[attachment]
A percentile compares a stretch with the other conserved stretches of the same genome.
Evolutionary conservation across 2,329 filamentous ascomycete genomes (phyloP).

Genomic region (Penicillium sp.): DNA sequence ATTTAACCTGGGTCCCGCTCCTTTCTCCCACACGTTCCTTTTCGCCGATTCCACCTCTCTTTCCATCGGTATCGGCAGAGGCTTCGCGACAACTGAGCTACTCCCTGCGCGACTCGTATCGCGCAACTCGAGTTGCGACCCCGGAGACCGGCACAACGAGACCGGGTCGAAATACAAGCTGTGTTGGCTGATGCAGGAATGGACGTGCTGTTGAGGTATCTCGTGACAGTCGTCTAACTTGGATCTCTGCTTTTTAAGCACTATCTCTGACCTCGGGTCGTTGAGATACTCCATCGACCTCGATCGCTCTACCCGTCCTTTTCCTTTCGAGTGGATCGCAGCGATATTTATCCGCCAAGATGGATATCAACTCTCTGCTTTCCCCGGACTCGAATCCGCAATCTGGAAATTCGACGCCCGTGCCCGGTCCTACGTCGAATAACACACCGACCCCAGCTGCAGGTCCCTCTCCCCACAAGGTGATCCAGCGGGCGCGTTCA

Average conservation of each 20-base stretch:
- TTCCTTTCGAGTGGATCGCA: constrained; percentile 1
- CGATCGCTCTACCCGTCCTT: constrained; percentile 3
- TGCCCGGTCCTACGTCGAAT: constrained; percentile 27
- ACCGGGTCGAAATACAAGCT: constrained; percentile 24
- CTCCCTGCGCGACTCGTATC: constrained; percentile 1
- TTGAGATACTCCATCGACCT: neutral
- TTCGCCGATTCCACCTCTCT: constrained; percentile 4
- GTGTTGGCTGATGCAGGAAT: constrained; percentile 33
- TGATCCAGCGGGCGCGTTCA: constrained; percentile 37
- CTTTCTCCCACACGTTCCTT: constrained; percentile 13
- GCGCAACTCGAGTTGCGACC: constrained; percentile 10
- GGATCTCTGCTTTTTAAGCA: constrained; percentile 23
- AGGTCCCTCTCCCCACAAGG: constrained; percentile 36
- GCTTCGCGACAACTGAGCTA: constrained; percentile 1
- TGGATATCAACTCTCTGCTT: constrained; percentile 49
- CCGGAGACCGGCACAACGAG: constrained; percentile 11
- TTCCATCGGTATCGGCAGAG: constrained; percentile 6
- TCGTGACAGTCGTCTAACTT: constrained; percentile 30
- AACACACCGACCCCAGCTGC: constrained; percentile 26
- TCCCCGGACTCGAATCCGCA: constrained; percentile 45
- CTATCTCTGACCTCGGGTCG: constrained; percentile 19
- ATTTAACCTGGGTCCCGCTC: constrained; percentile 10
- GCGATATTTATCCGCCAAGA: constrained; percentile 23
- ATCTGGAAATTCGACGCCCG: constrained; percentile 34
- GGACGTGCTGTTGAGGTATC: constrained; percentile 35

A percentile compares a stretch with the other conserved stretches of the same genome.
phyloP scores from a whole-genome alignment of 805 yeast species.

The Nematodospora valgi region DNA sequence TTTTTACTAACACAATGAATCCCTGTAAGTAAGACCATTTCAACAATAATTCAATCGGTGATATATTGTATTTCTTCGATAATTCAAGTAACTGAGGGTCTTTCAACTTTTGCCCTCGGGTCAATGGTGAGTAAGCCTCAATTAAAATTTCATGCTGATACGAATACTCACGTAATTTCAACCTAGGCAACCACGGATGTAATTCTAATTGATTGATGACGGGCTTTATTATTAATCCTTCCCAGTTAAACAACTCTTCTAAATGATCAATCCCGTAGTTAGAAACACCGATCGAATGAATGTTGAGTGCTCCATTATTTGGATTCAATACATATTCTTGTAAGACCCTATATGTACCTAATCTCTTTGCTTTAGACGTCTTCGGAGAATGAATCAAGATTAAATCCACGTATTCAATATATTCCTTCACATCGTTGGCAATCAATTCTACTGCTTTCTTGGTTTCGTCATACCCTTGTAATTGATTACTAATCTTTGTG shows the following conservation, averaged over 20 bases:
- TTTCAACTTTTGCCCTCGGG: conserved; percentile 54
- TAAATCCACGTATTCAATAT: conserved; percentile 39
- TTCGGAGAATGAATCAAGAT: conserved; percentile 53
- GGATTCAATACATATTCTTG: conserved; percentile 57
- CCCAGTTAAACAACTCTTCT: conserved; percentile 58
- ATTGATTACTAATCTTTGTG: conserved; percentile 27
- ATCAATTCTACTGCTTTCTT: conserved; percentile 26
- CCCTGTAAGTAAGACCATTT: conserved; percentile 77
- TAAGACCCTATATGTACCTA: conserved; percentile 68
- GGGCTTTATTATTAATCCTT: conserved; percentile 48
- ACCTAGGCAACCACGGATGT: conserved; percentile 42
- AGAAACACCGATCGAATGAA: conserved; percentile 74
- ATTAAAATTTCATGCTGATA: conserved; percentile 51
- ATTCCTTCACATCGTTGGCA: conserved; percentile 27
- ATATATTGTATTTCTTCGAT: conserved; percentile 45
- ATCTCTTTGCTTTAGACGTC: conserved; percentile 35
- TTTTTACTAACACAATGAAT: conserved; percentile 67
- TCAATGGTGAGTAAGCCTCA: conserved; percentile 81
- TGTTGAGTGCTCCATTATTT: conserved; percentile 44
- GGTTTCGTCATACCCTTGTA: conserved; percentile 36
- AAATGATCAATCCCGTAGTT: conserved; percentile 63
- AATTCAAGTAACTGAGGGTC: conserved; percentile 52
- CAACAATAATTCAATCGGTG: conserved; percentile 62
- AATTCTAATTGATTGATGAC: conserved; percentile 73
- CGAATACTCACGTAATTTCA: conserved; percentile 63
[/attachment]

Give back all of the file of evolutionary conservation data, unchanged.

A percentile compares a stretch with the other conserved stretches of the same genome.
Evolutionary conservation across 2,329 filamentous ascomycete genomes (phyloP).

Genomic region (Penicillium sp.): DNA sequence ATTTAACCTGGGTCCCGCTCCTTTCTCCCACACGTTCCTTTTCGCCGATTCCACCTCTCTTTCCATCGGTATCGGCAGAGGCTTCGCGACAACTGAGCTACTCCCTGCGCGACTCGTATCGCGCAACTCGAGTTGCGACCCCGGAGACCGGCACAACGAGACCGGGTCGAAATACAAGCTGTGTTGGCTGATGCAGGAATGGACGTGCTGTTGAGGTATCTCGTGACAGTCGTCTAACTTGGATCTCTGCTTTTTAAGCACTATCTCTGACCTCGGGTCGTTGAGATACTCCATCGACCTCGATCGCTCTACCCGTCCTTTTCCTTTCGAGTGGATCGCAGCGATATTTATCCGCCAAGATGGATATCAACTCTCTGCTTTCCCCGGACTCGAATCCGCAATCTGGAAATTCGACGCCCGTGCCCGGTCCTACGTCGAATAACACACCGACCCCAGCTGCAGGTCCCTCTCCCCACAAGGTGATCCAGCGGGCGCGTTCA

Average conservation of each 20-base stretch:
- TTCCTTTCGAGTGGATCGCA: constrained; percentile 1
- CGATCGCTCTACCCGTCCTT: constrained; percentile 3
- TGCCCGGTCCTACGTCGAAT: constrained; percentile 27
- ACCGGGTCGAAATACAAGCT: constrained; percentile 24
- CTCCCTGCGCGACTCGTATC: constrained; percentile 1
- TTGAGATACTCCATCGACCT: neutral
- TTCGCCGATTCCACCTCTCT: constrained; percentile 4
- GTGTTGGCTGATGCAGGAAT: constrained; percentile 33
- TGATCCAGCGGGCGCGTTCA: constrained; percentile 37
- CTTTCTCCCACACGTTCCTT: constrained; percentile 13
- GCGCAACTCGAGTTGCGACC: constrained; percentile 10
- GGATCTCTGCTTTTTAAGCA: constrained; percentile 23
- AGGTCCCTCTCCCCACAAGG: constrained; percentile 36
- GCTTCGCGACAACTGAGCTA: constrained; percentile 1
- TGGATATCAACTCTCTGCTT: constrained; percentile 49
- CCGGAGACCGGCACAACGAG: constrained; percentile 11
- TTCCATCGGTATCGGCAGAG: constrained; percentile 6
- TCGTGACAGTCGTCTAACTT: constrained; percentile 30
- AACACACCGACCCCAGCTGC: constrained; percentile 26
- TCCCCGGACTCGAATCCGCA: constrained; percentile 45
- CTATCTCTGACCTCGGGTCG: constrained; percentile 19
- ATTTAACCTGGGTCCCGCTC: constrained; percentile 10
- GCGATATTTATCCGCCAAGA: constrained; percentile 23
- ATCTGGAAATTCGACGCCCG: constrained; percentile 34
- GGACGTGCTGTTGAGGTATC: constrained; percentile 35

A percentile compares a stretch with the other conserved stretches of the same genome.
phyloP scores from a whole-genome alignment of 805 yeast species.

The Nematodospora valgi region DNA sequence TTTTTACTAACACAATGAATCCCTGTAAGTAAGACCATTTCAACAATAATTCAATCGGTGATATATTGTATTTCTTCGATAATTCAAGTAACTGAGGGTCTTTCAACTTTTGCCCTCGGGTCAATGGTGAGTAAGCCTCAATTAAAATTTCATGCTGATACGAATACTCACGTAATTTCAACCTAGGCAACCACGGATGTAATTCTAATTGATTGATGACGGGCTTTATTATTAATCCTTCCCAGTTAAACAACTCTTCTAAATGATCAATCCCGTAGTTAGAAACACCGATCGAATGAATGTTGAGTGCTCCATTATTTGGATTCAATACATATTCTTGTAAGACCCTATATGTACCTAATCTCTTTGCTTTAGACGTCTTCGGAGAATGAATCAAGATTAAATCCACGTATTCAATATATTCCTTCACATCGTTGGCAATCAATTCTACTGCTTTCTTGGTTTCGTCATACCCTTGTAATTGATTACTAATCTTTGTG shows the following conservation, averaged over 20 bases:
- TTTCAACTTTTGCCCTCGGG: conserved; percentile 54
- TAAATCCACGTATTCAATAT: conserved; percentile 39
- TTCGGAGAATGAATCAAGAT: conserved; percentile 53
- GGATTCAATACATATTCTTG: conserved; percentile 57
- CCCAGTTAAACAACTCTTCT: conserved; percentile 58
- ATTGATTACTAATCTTTGTG: conserved; percentile 27
- ATCAATTCTACTGCTTTCTT: conserved; percentile 26
- CCCTGTAAGTAAGACCATTT: conserved; percentile 77
- TAAGACCCTATATGTACCTA: conserved; percentile 68
- GGGCTTTATTATTAATCCTT: conserved; percentile 48
- ACCTAGGCAACCACGGATGT: conserved; percentile 42
- AGAAACACCGATCGAATGAA: conserved; percentile 74
- ATTAAAATTTCATGCTGATA: conserved; percentile 51
- ATTCCTTCACATCGTTGGCA: conserved; percentile 27
- ATATATTGTATTTCTTCGAT: conserved; percentile 45
- ATCTCTTTGCTTTAGACGTC: conserved; percentile 35
- TTTTTACTAACACAATGAAT: conserved; percentile 67
- TCAATGGTGAGTAAGCCTCA: conserved; percentile 81
- TGTTGAGTGCTCCATTATTT: conserved; percentile 44
- GGTTTCGTCATACCCTTGTA: conserved; percentile 36
- AAATGATCAATCCCGTAGTT: conserved; percentile 63
- AATTCAAGTAACTGAGGGTC: conserved; percentile 52
- CAACAATAATTCAATCGGTG: conserved; percentile 62
- AATTCTAATTGATTGATGAC: conserved; percentile 73
- CGAATACTCACGTAATTTCA: conserved; percentile 63